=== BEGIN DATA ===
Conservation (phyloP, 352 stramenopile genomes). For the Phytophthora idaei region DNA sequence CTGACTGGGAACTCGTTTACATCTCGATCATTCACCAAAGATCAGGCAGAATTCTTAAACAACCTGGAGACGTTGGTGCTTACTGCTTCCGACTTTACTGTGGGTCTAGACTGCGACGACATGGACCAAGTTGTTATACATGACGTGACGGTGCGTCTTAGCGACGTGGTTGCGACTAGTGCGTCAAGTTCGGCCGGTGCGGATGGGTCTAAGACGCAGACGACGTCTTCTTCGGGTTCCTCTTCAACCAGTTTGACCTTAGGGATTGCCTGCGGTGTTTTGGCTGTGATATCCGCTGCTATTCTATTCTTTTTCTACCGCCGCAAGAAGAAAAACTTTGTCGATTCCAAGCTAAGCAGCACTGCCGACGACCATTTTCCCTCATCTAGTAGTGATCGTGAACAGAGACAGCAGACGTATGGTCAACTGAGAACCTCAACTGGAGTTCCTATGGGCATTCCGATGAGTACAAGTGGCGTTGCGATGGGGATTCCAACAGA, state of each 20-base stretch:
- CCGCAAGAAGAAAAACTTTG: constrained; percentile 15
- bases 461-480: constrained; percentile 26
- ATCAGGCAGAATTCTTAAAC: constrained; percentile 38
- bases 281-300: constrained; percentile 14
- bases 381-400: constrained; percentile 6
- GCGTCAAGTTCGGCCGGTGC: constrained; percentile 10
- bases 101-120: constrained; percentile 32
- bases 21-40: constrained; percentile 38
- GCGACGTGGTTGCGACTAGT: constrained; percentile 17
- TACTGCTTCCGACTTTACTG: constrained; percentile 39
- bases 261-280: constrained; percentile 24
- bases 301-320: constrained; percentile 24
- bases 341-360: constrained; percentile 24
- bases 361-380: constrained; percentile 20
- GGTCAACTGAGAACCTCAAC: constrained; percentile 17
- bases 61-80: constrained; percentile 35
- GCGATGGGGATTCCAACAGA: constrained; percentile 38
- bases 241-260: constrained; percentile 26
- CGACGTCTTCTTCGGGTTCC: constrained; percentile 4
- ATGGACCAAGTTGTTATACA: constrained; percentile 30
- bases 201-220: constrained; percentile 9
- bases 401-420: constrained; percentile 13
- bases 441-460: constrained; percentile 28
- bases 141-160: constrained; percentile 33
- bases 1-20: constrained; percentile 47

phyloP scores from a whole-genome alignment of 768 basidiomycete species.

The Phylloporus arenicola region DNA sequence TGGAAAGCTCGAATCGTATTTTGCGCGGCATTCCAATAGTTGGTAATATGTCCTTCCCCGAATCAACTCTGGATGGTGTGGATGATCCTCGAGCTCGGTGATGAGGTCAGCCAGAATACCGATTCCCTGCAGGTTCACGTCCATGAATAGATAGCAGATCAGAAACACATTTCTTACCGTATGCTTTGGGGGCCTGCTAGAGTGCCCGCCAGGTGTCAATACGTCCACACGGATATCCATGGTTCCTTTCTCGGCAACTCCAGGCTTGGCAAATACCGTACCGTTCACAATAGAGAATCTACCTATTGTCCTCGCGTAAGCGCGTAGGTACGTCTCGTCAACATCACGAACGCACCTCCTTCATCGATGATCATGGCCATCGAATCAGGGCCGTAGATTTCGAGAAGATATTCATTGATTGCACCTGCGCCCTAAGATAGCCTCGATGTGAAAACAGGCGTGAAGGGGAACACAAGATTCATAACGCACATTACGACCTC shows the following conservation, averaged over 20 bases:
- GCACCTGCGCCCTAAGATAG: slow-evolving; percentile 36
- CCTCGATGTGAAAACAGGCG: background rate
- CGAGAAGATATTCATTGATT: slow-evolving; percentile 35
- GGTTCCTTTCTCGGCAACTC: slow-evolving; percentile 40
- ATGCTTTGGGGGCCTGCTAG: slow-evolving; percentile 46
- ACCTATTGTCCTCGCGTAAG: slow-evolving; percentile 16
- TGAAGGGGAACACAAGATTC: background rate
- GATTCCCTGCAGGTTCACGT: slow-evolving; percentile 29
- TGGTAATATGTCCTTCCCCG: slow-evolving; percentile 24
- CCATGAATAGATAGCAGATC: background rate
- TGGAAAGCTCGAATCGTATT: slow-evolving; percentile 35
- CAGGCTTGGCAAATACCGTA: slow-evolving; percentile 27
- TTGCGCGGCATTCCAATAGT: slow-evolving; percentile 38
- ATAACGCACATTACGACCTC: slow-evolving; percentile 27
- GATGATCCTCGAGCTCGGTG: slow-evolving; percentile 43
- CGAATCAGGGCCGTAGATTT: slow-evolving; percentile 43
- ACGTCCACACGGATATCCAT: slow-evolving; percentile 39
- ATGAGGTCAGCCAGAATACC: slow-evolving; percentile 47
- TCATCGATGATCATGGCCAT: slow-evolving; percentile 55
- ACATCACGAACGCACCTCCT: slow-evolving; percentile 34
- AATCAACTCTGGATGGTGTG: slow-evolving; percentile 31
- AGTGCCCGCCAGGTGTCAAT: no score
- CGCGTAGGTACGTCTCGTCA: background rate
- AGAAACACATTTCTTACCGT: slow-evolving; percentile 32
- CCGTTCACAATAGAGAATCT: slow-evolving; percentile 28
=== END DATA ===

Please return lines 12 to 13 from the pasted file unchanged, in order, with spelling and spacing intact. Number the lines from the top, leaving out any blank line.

- bases 261-280: constrained; percentile 24
- bases 301-320: constrained; percentile 24